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11-Year-Old Starts Book Club to Encourage Literacy in Young Men

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Editor's Note:

A book club to benefit kids, a SXSW keynote by Jill Soloway to benefit women in film, a literary numerical rundown to benefit readers, and a blast from the past to benefit everyone – all in today’s Daily Blunt.

After a video of eleven-year-old Sidney Keys III reading in a bookstore went viral last year, he and his mother Winnie Caldwell sought to translate this unexpected attention into a net positive for their community. The result is Books N Bros, a book club organized and hosted by Sidney that invites other kids his age to get together and read highlights from African American literature, like Hidden Figures, A Song for Harlem, or Danny Dollar. As the article points out, “Boys lag multiple percentage points behind girls in reading proficiency in every single state,” so clubs like Sidney’s could provide an essential service to young men who’ve reached that age range where many simply stop reading.

“Transparent” creator Jill Soloway appeared at SXSW last week to share some important insights into Hollywood’s shortage of  female directors. According to her keynote speech, the best way to make sure women have a path toward directing is to make sure we hire them as crew members. In the meantime, it’s important to recognize that hiring patterns that appear discriminatory often reflect people who are following the path of least resistance, on a film production’s tight schedule: “You have to basically look for women, not only identify them, but you have to find them, groom them, help them in every role,” observes Soloway. “And you have to stay on top of it every single day, because [if] for some reason that woman may fall out [a] man will be standing by ready and it’ll be easier.”

Ben Blatt’s new book, Nabokov’s Favorite Word Is Mauve, combines two inherently interesting subjects: statistical analysis and literature. For example, Elmore Leonard specifically preached against an over-dependence on exclamation points, but Blatt found that the author’s own works contained sixteen times (!!) more than his recommended amount. Meanwhile, Danielle Steele has opened nearly half her novels with descriptions of unusually pleasant weather. The Publishers Weekly article contains numerous charts illustrating even more of Blatt’s findings, sure to enhance your appreciation of many a beloved author’s signature style.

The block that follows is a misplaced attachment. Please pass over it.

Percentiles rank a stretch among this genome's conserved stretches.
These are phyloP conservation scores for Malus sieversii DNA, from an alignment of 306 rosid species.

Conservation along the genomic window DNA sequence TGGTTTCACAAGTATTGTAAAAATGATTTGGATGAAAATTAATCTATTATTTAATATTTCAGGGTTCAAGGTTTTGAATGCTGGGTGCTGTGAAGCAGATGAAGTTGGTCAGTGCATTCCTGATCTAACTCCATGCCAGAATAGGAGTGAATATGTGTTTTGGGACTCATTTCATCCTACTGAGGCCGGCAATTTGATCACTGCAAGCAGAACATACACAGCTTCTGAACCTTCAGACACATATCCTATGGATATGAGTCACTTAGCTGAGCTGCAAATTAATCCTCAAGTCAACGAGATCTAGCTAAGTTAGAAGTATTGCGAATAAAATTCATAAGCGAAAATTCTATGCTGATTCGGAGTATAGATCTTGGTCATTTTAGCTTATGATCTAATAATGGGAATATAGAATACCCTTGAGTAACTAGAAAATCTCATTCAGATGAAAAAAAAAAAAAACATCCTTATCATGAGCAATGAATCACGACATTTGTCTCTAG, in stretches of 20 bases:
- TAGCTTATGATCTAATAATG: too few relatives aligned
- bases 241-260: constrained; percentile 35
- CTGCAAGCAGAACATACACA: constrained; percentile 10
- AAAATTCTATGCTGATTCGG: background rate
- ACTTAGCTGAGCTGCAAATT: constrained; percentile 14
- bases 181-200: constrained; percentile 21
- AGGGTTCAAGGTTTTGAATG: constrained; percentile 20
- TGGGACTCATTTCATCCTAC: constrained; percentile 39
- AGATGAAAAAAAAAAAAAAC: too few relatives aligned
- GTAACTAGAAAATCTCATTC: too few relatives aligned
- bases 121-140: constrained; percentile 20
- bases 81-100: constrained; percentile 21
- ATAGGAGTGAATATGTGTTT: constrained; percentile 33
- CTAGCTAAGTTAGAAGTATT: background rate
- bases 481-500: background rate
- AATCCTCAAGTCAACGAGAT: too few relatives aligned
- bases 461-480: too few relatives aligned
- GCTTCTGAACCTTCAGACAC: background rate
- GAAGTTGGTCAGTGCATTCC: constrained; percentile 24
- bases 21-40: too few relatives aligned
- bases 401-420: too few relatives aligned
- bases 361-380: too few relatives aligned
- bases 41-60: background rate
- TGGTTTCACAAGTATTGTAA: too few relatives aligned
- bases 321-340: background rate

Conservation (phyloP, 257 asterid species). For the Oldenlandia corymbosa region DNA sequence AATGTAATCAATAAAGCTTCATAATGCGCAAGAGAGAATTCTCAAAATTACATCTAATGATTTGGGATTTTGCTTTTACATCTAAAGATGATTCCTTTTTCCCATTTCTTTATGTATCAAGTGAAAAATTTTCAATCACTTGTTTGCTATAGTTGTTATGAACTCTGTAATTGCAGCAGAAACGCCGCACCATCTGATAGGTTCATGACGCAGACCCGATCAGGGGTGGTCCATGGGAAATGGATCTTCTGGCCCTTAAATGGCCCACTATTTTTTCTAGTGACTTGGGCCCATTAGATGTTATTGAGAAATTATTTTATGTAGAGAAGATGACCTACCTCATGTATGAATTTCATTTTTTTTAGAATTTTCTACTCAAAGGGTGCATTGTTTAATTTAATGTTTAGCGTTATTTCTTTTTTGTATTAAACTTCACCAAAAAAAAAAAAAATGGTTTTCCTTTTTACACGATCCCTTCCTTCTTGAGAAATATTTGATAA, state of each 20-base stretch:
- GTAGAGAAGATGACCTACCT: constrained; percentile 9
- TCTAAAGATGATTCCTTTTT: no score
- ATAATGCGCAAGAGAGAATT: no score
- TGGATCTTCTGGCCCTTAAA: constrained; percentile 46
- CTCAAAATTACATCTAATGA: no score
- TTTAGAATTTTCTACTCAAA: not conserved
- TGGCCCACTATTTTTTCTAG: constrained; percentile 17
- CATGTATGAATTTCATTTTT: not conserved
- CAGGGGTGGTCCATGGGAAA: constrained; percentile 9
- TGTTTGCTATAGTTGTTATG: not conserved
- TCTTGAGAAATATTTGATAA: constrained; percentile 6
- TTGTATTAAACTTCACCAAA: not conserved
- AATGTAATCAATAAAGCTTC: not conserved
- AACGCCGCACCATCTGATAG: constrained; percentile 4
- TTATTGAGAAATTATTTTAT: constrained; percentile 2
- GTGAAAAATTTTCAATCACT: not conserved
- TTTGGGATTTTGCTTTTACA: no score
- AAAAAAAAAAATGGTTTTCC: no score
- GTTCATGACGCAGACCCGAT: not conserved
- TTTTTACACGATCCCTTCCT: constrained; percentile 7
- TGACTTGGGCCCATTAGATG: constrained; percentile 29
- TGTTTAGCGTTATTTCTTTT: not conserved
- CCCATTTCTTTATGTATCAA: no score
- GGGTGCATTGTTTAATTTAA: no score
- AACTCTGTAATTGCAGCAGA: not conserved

With debates brewing over whether a public broadcasting presence should be funded by the U.S. government (President Trump’s proposed budget would scrap this institution entirely), it’s important to remember that we’ve had this debate before. Watch the following video of beloved childhood guru Fred Rogers appearing before the U.S. Senate Commerce Committee back in the 1969, making a case for all the benefits the Corporation for Public Broadcasting could impart to our nation’s children and adults, all of which we’ve seen come to pass in the intervening decades. “I feel that if we, in public television, can only make it clear that feelings are mentionable and manageable,” he testifies, “we will have done a great service for mental health.” Based on Rogers’s impressions, it seems that some of today’s leaders may have been watching the wrong channel during their formative years.